A dominant provider of financial services to prisons and jails nationwide has been ordered to pay $4 million in consumer redress and a $2 million civil money penalty over allegations it charged people who were departing jail or prison fees to access their own money on prepaid debit cards that they were forced to use, the Consumer Financial Protection Bureau (CFPB) said Tuesday.
The CFPB said the firm – JPay, a Delaware firm headquartered in Miramar, Fla. – required consumers to sign up for a JPay debit card as a condition of receiving government benefits – in particular, “gate money,” which is money provided under state law to help people meet their essential needs as they are released from incarceration.
“JPay siphoned off taxpayer supported benefits intended to help people transitioning out of the corrections system,” said CFPB Director Rohit Chopra. “JPay exploited its captive customer base to charge unfair fees that harmed the newly released and their families.”
The bureau, in its consent order, said that JPay engaged in unfair, deceptive, and abusive acts and practices in violation of the Consumer Financial Protection Act (CFPA); and violated the Electronic Fund Transfer Act (EFTA) and its implementing rule, Regulation E, which prohibit certain companies and government benefits entities from conditioning the receipt of a government benefit on opening an account with a particular financial.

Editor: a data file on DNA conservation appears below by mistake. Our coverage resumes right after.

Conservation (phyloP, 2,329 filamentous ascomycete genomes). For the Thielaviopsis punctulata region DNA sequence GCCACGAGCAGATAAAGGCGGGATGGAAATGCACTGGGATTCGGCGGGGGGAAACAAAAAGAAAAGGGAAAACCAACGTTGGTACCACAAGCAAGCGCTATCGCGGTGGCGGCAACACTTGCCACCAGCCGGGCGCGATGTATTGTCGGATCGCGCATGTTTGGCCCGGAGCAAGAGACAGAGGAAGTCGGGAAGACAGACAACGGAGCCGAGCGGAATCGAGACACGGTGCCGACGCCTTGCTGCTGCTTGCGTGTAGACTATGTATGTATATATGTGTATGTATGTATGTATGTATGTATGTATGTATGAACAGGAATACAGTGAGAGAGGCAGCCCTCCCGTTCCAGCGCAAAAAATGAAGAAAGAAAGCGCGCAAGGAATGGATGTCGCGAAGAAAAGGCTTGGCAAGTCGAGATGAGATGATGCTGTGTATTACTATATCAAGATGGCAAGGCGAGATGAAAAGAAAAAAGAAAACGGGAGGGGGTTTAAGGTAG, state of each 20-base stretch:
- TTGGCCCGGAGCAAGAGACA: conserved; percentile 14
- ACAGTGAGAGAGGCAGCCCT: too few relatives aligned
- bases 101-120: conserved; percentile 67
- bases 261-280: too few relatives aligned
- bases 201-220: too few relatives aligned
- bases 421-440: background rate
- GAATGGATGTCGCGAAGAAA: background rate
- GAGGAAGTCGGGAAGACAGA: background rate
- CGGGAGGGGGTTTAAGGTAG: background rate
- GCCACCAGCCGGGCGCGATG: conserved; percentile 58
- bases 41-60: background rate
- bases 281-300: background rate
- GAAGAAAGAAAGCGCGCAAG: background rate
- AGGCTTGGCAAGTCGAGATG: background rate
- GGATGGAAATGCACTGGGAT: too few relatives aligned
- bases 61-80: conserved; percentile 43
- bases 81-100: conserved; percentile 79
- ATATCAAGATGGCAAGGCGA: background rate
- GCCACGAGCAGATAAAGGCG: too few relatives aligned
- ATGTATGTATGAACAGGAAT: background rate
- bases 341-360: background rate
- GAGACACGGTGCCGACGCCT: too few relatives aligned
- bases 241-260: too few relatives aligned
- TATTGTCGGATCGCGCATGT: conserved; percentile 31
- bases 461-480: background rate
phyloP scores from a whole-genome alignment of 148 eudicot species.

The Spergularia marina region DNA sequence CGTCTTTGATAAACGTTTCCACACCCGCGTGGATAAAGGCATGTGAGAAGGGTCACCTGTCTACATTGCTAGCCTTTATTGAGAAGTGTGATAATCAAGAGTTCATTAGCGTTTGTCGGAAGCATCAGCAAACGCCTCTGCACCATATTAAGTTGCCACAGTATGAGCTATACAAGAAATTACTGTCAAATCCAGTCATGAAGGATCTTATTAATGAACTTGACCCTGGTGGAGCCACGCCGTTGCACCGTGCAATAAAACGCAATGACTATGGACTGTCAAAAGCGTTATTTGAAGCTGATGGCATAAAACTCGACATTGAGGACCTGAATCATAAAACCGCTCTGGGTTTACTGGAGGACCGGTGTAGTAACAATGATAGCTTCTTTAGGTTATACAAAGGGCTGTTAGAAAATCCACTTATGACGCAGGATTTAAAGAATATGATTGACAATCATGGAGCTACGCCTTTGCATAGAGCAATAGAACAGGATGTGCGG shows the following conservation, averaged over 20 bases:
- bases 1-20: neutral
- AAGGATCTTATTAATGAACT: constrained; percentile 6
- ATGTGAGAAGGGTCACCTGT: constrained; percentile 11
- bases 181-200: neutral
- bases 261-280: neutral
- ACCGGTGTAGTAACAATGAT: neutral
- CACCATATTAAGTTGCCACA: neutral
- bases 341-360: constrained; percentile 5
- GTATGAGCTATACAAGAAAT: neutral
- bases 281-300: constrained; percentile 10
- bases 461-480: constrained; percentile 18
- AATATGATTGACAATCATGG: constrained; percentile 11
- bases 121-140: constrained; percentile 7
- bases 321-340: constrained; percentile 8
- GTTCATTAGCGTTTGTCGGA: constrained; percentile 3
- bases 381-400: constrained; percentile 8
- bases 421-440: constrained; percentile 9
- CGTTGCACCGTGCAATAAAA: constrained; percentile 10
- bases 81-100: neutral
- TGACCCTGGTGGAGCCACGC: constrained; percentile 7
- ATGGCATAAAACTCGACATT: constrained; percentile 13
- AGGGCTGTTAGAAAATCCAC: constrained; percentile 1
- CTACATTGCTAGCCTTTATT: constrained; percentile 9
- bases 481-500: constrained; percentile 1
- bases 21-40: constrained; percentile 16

Specifically, the CFPB said it found that JPay:
- Abused its market dominance: The bureau said that JPay charged consumers unavoidable fees for prepaid cards used to return money owed to consumers at the time of their release from incarceration. They had no choice of how they would receive their money, and JPay did not provide a reasonable way for consumers to close their card accounts to obtain their card balances without paying fees. “By assessing fees on these captive consumers, JPay took advantage of them and caused harm,” it said.
- Illegally required consumers in certain states to receive protected government benefits on debit release cards: The bureau noted that in California, Colorado, and Georgia, just-released individuals were required to establish an account with a financial institution as a condition of receiving their gate money. “JPay violated EFTA and Regulation E by illegally requiring consumers just released from incarceration to establish accounts with a particular financial institution to receive their gate money,” it said.
- Charged fees without authorization: Contrary to the terms stated in certain cardholder agreements, consumers were charged fees before the debit release cards were loaded with additional funds.
- Misrepresented fees to consumers: In certain states, the fees disclosed in the cardholder agreement were different from fees described on a separate “green sheet” (a disclosure, usually on green paper) or were misleadingly omitted from the “green sheet.” Between approximately 2014 and 2017, up to 176,000 consumers received green cards that were inaccurate, incomplete, or both.
In addition to paying $6 million in redress and fines, JPay is ordered to stop charging any fees on release cards except for an inactivity fee after 90 days of inactivity, the bureau said.
The CFPB said JPay is owned by the private equity firm Platinum Equity Partners and that, since 2011, has provided approximately 1.2 million debit release cards to consumers. It said the company leveraged its relationships with state and local departments of correction to impose fees on consumers exiting the prison or jail system. JPay’s fee-bearing debit release card replaced cash or check options previously offered by state departments of correction.